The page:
What is Occupational Therapy for Disability?

parents ask a clinician 'what is occupational therapy and how can it help our child'?

Occupational therapy can be confusing because occupational therapists can work across so many different areas of need. For many of us, uncovering the reality behind what is occupational therapy only happens once we need an occupational therapist. Others never get much insight.

You might get an occupational therapist to help you select a mobility scooter or overcome fine motor difficulties. They might help you decide on what wheelchair accessible vans are suitable or assist you in getting licensed to drive a disability converted car. With so many ways in which occupational therapy clinicians support people with disabilities, knowing what to expect can be a bit overwhelming.

How do you find the right one? What should you expect from an assessment? How is occupational therapy in Australia regulated? Because there are many occupational therapy questions to answer, we’ve done a series of articles on the topic.

What is occupational therapy and why do I need it?

You might need to buy custom wheelchair, or have a range of fittings and equipment installed to create an accessible home. You might need to find suitable new car modifications for driving with disability. Or you might need support with learning solutions or re-entering the workplace after an acquired brain injury.

There are so many factors to consider for all these milestones in life. This is where occupational therapy helps you find the right solutions to suit your body, lifestyle and environment.

An occupational therapist works with the assistive tech supplier

What is occupational therapy, answered

This article is part 5 in a five-part series. After you read this article, you can check out the whole series here:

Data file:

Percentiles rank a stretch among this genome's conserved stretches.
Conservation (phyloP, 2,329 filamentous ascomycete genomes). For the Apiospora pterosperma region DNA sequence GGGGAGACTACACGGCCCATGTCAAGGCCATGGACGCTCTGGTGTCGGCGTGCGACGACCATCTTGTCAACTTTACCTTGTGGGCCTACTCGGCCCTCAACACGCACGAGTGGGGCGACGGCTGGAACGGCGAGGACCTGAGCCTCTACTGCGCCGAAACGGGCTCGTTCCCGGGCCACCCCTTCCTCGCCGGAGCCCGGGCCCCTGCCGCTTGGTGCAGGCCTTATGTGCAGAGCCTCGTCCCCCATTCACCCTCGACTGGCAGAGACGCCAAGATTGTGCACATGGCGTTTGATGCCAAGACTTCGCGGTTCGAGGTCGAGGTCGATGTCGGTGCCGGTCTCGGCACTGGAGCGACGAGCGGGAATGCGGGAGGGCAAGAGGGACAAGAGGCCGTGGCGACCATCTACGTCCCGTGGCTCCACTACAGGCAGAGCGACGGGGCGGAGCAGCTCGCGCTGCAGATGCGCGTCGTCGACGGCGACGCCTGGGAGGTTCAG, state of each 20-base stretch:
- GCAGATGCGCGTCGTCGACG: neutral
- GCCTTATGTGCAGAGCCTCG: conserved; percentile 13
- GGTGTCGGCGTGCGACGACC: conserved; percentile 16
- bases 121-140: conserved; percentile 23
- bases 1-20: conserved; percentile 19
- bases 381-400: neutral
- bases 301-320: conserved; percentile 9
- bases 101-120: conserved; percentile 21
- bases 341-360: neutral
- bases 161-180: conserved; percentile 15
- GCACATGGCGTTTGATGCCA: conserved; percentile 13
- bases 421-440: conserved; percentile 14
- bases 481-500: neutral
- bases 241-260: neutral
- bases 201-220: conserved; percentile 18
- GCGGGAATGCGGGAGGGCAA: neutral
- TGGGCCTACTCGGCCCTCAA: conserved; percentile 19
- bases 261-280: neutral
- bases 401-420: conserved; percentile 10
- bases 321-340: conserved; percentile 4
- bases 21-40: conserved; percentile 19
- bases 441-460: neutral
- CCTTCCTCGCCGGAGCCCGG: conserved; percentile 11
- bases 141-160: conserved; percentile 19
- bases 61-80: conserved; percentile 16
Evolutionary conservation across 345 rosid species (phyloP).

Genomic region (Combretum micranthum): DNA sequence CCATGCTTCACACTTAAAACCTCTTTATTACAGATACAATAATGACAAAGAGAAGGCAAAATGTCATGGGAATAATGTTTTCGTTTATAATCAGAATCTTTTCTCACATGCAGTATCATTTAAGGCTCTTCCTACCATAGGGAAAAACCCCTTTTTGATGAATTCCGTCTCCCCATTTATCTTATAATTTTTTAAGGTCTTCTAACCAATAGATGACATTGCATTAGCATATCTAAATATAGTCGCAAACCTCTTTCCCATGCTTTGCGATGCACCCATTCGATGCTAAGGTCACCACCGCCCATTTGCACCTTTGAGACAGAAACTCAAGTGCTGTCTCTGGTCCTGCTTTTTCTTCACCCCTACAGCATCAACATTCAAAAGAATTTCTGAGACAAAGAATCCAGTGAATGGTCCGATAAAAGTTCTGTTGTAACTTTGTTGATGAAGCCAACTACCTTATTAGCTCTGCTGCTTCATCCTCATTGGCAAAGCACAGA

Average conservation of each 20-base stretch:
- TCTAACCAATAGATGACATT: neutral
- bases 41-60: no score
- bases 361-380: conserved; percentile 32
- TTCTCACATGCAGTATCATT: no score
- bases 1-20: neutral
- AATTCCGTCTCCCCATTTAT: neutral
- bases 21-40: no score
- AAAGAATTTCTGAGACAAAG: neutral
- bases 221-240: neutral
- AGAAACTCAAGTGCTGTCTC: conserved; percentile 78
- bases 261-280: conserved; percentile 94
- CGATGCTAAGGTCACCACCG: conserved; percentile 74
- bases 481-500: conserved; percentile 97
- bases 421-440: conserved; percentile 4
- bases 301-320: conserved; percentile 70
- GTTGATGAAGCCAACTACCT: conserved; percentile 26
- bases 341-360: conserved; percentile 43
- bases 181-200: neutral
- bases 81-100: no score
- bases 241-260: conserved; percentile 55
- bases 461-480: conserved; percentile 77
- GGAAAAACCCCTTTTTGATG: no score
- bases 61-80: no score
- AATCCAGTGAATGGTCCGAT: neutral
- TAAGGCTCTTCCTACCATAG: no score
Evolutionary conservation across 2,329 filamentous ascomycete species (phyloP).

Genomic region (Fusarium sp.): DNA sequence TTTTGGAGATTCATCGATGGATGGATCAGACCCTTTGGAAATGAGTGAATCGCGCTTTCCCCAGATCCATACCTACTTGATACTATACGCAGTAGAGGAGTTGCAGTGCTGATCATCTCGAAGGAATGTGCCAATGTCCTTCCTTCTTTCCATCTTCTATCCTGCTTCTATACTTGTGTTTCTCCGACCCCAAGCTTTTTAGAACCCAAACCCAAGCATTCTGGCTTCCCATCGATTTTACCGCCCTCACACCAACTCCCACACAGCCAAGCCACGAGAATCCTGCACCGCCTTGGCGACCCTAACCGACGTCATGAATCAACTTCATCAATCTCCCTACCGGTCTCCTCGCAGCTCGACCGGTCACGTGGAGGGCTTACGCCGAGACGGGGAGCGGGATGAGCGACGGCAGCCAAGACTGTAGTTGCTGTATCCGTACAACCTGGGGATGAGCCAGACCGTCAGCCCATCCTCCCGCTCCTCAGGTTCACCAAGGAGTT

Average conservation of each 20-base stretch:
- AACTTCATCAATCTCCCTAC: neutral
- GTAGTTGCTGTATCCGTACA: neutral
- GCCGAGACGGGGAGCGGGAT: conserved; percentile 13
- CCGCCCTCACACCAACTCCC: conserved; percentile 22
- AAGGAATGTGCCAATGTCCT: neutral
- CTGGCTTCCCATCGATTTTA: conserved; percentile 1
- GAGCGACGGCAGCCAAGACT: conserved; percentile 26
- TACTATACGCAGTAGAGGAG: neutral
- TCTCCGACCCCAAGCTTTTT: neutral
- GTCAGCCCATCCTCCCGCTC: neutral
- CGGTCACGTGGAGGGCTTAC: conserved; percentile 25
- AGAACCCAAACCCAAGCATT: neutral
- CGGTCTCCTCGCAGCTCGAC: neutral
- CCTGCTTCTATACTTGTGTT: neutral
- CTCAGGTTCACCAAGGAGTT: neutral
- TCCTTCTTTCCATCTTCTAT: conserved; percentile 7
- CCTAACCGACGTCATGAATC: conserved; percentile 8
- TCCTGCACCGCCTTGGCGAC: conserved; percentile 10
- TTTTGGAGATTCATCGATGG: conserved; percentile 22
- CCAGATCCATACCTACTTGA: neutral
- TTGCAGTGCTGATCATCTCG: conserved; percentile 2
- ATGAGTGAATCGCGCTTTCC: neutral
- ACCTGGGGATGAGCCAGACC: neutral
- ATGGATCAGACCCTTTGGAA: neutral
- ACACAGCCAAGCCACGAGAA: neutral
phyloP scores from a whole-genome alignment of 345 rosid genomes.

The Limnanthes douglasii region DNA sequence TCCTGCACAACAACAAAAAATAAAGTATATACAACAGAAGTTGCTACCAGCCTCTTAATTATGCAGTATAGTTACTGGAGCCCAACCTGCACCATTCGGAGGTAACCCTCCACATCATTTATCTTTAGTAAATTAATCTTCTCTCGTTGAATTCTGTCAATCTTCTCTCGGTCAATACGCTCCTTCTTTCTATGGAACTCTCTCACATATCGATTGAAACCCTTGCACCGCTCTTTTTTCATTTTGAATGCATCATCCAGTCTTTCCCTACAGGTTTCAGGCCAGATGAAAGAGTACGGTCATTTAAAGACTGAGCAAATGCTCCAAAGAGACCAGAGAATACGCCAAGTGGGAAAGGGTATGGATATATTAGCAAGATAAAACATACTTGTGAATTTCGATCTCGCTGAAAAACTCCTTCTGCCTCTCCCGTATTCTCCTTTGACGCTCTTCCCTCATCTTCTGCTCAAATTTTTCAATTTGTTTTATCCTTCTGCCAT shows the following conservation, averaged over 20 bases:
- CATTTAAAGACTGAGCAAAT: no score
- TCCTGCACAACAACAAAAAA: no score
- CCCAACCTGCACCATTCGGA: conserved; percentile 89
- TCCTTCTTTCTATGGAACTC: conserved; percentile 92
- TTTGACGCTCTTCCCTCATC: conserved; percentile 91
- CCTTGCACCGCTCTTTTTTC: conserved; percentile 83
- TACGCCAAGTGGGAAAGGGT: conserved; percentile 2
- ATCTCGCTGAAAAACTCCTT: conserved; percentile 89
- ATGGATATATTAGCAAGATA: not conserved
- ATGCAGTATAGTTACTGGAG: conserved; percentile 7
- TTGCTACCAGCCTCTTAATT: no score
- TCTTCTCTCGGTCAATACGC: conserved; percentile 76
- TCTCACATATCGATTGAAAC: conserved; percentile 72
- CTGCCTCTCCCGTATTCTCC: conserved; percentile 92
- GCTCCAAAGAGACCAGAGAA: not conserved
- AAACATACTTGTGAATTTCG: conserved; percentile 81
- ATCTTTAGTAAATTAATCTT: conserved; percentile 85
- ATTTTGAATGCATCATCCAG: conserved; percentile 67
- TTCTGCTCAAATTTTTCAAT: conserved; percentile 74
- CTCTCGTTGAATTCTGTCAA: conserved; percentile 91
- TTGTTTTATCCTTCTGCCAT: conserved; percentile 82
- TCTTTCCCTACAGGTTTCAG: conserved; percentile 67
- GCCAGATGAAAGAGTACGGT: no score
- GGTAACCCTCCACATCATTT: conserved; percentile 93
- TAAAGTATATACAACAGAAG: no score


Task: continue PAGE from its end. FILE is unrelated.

• Part 1. Industry regulation and how occupational therapists finds their core area of expertise
  • Part 2. How to find a well-suited occupational therapist to help you get the best disability solutions
  • Part 3. What’s involved in the assessment part of occupational therapy
  • Part 4. Getting a custom wheelchair script with an occupational therapist

But first, let’s answer what is occupational therapy by looking at how you are front and center in the process.

Your occupational therapist is on your team

Finding the best solution is all about a balance of needs. And importantly, your occupational therapist isn’t there to be prescriptive. In other words they’re not just going to tell you what you need. Rather you’ll work together as a team to find the best solutions using their expertise with your insights.

You as the client have a say

As the client you’re in a good position to explain to the occupational therapist what you want and need. In the past, the occupational therapy industry was more geared around prescribing to the patient what they need. But over time, people have asked what is occupational therapy and what ends does it meet, helping it to evolve and grow.

Consumers in the past were more likely to just accept the information they were given. They were far less likely to provide their input on it or to question it. These days the patient is seen more as a client who has valuable insights that are important to getting the appropriate solution.

The fact that we’ve become more used to asking questions is a positive change. Perhaps this is because we now live in an era where consumers have more control over their own lifestyle.

Ideally, we should be moving toward a space where you can tender for the right occupational therapist. That would put the responsibility on the them to ensure they’re the best person to support your needs.

a client speaks to a clinician for a greater understanding of what is occupational therapy?

Your occupational therapist’s expertise plus your insight

An occupational therapist needs to establish how to best support each client’s unique needs, goals and lifestyle. As a result, the solution from one person to the next needs to be tailored. This means you and your occupational therapist are a team. They come with the expertise but you have insight and knowledge particular to your lived experience.

An occupational therapist might have two clients with a similar diagnosis. Yet the outcome or the solution might be completely different.